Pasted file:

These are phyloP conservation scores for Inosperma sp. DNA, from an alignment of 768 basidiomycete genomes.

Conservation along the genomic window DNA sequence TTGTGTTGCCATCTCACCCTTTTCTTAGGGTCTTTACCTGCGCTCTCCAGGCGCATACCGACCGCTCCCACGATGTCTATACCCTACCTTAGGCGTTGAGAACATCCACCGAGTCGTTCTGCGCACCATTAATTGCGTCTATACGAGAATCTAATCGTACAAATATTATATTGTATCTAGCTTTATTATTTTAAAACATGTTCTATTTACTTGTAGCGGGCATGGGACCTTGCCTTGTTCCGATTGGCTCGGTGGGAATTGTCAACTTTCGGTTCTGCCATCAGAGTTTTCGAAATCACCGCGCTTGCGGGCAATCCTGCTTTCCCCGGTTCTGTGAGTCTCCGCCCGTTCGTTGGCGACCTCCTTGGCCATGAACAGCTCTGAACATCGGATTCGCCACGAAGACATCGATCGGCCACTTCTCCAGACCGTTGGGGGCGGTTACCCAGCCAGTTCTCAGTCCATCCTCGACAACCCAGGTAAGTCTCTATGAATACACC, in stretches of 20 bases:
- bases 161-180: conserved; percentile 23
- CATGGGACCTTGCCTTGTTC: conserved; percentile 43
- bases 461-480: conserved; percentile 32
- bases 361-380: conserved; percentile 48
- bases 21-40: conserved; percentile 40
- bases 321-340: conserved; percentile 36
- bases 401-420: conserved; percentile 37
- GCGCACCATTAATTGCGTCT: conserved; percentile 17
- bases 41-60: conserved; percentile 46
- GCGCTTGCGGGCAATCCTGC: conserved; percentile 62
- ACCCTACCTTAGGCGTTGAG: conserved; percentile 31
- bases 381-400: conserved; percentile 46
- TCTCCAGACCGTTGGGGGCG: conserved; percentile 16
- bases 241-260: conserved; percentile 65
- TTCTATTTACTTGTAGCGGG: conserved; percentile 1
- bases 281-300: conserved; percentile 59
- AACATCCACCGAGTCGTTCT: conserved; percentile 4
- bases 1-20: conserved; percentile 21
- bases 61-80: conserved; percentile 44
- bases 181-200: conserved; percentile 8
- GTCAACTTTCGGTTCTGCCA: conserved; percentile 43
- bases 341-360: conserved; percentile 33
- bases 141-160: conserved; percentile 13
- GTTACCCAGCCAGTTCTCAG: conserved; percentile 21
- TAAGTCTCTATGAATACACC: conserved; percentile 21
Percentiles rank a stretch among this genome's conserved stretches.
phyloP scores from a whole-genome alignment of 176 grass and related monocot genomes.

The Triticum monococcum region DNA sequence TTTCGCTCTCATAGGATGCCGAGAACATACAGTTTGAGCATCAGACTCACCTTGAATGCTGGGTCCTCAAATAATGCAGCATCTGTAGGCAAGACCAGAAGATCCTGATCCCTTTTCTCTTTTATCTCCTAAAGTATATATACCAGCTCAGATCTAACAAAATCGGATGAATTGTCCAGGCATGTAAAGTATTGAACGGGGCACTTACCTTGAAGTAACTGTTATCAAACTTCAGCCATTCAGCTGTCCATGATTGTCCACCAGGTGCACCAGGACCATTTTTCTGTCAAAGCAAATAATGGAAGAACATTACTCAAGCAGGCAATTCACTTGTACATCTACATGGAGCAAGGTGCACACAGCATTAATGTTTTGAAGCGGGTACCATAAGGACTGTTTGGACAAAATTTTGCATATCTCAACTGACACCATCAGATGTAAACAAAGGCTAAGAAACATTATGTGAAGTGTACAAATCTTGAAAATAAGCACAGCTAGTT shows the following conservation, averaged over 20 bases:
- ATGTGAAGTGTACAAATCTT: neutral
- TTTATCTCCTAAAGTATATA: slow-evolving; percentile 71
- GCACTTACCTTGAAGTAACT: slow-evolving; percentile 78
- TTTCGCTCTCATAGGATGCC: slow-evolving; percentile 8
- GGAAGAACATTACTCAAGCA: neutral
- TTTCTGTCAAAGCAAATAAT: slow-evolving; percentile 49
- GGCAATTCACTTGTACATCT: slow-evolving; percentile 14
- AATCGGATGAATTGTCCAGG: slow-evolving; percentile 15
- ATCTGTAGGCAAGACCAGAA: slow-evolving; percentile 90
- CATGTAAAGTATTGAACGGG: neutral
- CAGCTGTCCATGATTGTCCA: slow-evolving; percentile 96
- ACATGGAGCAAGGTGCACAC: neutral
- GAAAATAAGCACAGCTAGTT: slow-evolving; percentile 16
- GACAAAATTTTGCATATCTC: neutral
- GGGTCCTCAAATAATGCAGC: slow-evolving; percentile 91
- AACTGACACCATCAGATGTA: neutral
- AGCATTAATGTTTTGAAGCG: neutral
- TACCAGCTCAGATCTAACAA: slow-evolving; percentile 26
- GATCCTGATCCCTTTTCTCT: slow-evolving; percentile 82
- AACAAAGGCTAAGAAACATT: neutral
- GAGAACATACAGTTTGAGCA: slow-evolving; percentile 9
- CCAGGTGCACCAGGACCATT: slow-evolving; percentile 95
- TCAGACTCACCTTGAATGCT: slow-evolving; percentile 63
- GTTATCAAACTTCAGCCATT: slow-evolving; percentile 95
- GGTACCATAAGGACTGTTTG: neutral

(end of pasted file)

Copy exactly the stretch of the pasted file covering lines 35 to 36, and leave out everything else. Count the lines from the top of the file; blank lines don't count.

- GGAAGAACATTACTCAAGCA: neutral
- TTTCTGTCAAAGCAAATAAT: slow-evolving; percentile 49